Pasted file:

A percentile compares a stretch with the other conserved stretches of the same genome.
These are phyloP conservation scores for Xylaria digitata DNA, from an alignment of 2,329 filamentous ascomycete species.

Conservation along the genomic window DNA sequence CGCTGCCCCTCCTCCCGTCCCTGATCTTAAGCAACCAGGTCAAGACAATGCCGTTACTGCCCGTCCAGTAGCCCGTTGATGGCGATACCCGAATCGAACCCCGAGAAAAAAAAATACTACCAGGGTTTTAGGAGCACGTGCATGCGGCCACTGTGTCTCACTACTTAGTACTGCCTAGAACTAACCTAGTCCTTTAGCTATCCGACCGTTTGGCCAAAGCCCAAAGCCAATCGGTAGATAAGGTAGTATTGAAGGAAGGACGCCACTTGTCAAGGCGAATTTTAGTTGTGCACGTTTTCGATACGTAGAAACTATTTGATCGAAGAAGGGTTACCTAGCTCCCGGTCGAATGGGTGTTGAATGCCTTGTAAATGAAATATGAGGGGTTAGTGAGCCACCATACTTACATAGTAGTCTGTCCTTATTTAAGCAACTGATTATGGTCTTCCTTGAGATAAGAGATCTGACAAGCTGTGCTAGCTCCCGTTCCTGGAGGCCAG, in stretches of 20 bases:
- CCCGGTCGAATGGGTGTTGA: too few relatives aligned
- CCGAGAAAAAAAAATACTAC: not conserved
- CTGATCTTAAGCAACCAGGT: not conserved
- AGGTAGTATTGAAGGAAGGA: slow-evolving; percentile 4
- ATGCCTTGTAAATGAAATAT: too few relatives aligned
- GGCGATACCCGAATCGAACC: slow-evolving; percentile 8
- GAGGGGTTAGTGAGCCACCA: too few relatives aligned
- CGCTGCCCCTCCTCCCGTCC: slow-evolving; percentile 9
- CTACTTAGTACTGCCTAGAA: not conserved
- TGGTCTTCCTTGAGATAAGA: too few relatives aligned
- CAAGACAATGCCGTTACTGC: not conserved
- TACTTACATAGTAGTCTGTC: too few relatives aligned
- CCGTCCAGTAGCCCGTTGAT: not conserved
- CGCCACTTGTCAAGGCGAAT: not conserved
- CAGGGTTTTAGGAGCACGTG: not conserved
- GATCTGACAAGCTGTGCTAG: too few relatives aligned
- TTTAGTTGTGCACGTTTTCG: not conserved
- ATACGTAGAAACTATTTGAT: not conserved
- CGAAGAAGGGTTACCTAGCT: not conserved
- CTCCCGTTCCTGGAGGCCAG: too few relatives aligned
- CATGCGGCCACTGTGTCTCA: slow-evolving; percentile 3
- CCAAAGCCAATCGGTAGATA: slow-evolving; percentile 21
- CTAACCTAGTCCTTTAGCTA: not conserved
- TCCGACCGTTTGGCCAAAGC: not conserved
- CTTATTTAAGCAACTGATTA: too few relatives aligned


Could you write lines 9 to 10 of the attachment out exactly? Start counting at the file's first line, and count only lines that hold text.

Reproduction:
- GGCGATACCCGAATCGAACC: slow-evolving; percentile 8
- GAGGGGTTAGTGAGCCACCA: too few relatives aligned